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Wood, timber or lumber whatever you call you it that doesn’t matter we all understand these terms in the building industry. BUT it’s the selection of the correct type of timber you make that will be the crucial decision.
Making The Right Wood Choice
There are few quick questions we need to answer in order to make the right choice:
- Will the timber be providing any structural support?
- Is the timber going to be exposed to moisture?
- Will the timber be exposed or covered?
Once these three questions have been answered it then makes the selection process easier and will ensure your timber will give the desired result and perform to its anticipated tasks.
Wood For Structural Support
As a general rule a piece of timber that could be used for structural support across an opening for a window or doorway will be sized in accordance to the timber framing code and will generally be much heavier and thicker in size in order to perform the task in which it has been selected (structural support). In the case of a load bearing wall being removed and structural support is needed to create a larger opening you might find a piece of timber called and LVL (laminated veneer lumber) being used. These timbers are high in strength and engineered to suit a specific purpose where high demand is to be placed upon it ie: high roof load width (RLW)
Timbers which will have a high chance of meeting moisture throughout their life should be treated (permapine H3). Being treated means that timber will be resistant to pests, decay, white ants and other deteriorating factors. It will have a green/blue tinge to it which makes it easily identifiable to ensure the correct timber is being used for the right location. It also makes it easier for the buyer to select the right timber from the lumber yard.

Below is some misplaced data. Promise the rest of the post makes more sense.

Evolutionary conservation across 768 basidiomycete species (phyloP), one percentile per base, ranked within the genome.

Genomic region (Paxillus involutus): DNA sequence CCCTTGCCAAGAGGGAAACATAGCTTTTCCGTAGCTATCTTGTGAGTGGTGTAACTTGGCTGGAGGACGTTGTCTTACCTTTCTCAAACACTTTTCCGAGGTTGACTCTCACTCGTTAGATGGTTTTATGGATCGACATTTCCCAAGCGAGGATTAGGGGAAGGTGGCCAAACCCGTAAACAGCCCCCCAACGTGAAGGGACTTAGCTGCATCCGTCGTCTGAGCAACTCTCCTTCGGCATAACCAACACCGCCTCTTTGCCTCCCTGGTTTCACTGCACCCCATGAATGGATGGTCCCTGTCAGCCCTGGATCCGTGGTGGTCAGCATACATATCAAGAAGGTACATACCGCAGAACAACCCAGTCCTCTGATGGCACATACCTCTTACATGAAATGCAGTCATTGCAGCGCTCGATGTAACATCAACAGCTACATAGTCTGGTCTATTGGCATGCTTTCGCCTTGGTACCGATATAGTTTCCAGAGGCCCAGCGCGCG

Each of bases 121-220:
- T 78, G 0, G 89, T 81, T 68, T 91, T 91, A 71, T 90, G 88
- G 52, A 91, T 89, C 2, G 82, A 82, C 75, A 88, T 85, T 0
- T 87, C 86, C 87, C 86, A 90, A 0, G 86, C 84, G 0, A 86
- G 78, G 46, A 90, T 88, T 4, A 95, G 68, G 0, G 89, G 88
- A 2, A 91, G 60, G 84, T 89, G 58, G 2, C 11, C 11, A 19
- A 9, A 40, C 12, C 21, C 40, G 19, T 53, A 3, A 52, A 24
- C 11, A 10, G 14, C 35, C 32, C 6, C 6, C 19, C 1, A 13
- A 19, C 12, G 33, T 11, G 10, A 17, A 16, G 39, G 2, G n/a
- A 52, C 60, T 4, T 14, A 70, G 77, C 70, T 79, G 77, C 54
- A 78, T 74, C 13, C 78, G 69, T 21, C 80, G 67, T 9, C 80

The final consideration is if the timber to be used will it be exposed. Take for example an outdoor deck. This timber is not only going to be completely exposed to the weather it will also need to be hard wearing. Jarrah, black butt, iron wood, spotted gum, swan river red, tallow wood and merbau are some of the more common timbers used for this. Over time they change colour and getting darker with age. In order to maintain these timber members regular oiling is highly recommended (usually every year). As the name suggest “hard wood” it is harder to cut and longer lasting. You will find though this type of material comes at a cost and species such as the Jarrah although it looks amazing nicely oiled will burn a hole in your back pocket when it comes to the initial purchase costs.
If you are considering the purchase of timber for your next project and need a little help, please feel to contact us. One of our skilled trades people will be only too happy to help.